Apple is in roughly the same position it was last quarter, with an 8.8% share of the market in terms of units shipped (according to IDC) and a share of profits (according to Dediu) down two percentage points to 73%.
Samsung, riding the Google (GOOG) Android juggernaut, grew its market share (by units shipped) to 23.5%, up 35.4% year over year, and its share of the profits to 26%.
Remember: We’re talking about all mobile phones, not just smartphones. And the entire worldwide market, not just the U.S.
In a separate chart, Dediu makes the point that these changes are taking place against the backdrop of a global handset market that is exploding, generating $14.4 billion in profits for the eight largest vendors last quarter, up from $5.3 billion in the same quarter two years earlier.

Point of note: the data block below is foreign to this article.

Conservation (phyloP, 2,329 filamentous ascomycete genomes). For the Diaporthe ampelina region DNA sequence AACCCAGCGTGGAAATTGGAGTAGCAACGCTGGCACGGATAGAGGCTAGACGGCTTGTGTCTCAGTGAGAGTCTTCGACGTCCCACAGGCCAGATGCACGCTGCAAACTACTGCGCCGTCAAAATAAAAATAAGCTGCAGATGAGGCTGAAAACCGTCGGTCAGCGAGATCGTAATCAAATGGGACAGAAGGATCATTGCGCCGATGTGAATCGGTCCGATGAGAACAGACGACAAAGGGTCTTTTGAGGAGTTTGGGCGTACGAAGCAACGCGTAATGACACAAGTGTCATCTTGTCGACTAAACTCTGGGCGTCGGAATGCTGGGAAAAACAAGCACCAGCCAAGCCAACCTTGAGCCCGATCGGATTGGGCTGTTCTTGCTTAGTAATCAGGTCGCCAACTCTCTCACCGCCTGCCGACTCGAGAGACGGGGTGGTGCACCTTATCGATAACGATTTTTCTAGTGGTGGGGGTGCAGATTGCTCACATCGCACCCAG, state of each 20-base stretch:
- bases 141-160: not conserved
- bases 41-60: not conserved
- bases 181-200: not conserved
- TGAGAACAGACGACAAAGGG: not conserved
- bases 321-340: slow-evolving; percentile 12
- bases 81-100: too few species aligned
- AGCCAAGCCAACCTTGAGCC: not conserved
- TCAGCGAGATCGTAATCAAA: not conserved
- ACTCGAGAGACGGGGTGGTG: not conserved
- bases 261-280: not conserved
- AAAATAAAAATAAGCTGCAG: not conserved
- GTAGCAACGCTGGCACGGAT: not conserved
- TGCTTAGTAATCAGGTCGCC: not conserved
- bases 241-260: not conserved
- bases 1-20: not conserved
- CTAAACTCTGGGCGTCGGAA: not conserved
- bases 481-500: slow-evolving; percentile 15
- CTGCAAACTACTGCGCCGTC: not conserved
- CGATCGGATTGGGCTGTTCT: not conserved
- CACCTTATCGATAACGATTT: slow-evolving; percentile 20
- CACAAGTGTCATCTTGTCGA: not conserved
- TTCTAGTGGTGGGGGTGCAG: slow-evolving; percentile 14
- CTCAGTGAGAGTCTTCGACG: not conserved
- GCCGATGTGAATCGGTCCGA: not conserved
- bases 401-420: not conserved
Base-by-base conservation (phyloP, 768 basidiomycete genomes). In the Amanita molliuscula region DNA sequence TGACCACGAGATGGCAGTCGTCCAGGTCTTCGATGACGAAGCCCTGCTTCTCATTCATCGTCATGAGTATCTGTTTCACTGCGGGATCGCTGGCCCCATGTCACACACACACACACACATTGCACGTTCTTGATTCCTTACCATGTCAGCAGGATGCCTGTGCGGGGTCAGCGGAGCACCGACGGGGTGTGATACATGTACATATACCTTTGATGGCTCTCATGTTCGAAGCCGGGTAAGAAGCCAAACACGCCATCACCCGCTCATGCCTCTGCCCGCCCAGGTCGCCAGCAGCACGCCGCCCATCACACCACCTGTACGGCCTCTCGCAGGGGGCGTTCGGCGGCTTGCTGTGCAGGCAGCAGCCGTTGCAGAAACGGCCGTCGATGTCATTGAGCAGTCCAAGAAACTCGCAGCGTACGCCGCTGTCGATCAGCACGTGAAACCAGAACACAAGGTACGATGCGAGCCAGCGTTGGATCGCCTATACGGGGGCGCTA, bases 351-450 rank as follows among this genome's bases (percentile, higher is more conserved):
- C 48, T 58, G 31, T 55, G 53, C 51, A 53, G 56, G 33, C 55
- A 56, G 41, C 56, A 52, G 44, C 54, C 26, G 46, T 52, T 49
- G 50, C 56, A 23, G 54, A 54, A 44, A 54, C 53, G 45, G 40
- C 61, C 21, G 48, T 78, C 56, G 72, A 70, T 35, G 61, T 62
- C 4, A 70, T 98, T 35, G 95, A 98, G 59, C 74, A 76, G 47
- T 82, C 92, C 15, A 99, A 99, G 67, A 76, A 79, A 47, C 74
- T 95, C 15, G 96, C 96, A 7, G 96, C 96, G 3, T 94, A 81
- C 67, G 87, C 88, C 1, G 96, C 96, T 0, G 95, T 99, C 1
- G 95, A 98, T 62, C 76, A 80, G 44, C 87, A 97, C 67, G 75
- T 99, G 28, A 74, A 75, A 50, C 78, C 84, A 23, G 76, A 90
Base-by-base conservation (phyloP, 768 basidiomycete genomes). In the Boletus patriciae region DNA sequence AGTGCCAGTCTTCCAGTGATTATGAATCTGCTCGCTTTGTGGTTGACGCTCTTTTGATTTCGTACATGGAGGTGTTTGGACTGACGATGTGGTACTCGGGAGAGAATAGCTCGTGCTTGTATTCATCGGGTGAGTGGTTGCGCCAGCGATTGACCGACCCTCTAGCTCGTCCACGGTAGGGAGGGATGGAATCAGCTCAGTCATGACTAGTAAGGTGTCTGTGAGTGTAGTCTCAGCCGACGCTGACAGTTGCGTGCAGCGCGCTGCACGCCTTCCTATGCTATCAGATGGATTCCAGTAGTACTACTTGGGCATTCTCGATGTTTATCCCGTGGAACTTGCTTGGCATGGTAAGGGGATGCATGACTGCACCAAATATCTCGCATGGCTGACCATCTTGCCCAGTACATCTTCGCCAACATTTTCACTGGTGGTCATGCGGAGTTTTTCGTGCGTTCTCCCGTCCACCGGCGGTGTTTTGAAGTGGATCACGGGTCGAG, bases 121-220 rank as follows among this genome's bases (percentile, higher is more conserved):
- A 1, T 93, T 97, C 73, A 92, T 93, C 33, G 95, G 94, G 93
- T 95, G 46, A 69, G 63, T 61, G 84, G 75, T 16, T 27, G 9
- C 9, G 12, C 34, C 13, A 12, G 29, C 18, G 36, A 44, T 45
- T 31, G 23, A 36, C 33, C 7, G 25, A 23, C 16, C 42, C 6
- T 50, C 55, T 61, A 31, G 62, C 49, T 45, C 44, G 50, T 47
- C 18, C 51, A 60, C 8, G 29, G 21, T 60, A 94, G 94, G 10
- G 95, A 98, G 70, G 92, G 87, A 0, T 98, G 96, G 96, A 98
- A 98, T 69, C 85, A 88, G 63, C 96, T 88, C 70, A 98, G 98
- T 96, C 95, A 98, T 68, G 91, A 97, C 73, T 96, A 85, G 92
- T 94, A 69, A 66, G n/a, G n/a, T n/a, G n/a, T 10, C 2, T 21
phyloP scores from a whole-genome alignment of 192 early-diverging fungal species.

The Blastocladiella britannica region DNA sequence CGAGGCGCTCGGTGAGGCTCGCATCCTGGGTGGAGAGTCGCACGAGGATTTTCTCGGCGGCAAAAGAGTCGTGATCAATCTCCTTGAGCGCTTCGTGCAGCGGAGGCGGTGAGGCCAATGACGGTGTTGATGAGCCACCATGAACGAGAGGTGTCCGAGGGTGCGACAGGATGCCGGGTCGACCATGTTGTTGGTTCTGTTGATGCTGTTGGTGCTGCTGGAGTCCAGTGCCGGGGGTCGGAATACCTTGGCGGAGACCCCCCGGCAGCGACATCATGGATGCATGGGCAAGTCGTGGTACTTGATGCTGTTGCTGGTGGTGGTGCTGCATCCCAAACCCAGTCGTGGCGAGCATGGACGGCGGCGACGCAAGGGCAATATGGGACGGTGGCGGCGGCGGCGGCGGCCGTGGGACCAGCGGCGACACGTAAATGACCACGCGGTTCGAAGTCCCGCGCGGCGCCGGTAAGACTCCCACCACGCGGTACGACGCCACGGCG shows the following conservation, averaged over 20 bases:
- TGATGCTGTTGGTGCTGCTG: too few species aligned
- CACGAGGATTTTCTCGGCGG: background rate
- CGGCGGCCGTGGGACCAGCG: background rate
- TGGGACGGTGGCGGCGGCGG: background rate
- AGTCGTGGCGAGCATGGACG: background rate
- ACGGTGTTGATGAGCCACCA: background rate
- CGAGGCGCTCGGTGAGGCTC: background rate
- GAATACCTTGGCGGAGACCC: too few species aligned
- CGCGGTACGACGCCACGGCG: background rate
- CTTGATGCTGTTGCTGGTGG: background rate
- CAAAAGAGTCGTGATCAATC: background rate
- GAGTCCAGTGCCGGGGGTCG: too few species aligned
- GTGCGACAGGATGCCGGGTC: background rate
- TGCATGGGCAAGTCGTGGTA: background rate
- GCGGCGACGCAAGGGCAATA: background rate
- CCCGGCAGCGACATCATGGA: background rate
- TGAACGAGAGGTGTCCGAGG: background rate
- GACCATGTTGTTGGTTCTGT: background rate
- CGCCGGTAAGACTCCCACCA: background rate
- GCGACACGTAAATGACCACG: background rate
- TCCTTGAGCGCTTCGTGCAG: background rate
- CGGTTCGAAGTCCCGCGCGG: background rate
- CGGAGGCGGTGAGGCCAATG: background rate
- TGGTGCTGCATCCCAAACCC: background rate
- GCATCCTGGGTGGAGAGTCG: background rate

“Seen this way,” he writes, “the story isn’t so much that Apple ‘took the profits from the incumbents.’ Rather, it’s that Apple created a vast new pool of profits.”
Dediu also looks at the disruption underway at the other end of the market — the so-called feature phones — where the major vendors are losing ground to legions of low-cost manufacturers churning out unlicensed “white label” knockoffs.
Nokia in particular seems to be getting squeezed from both sides.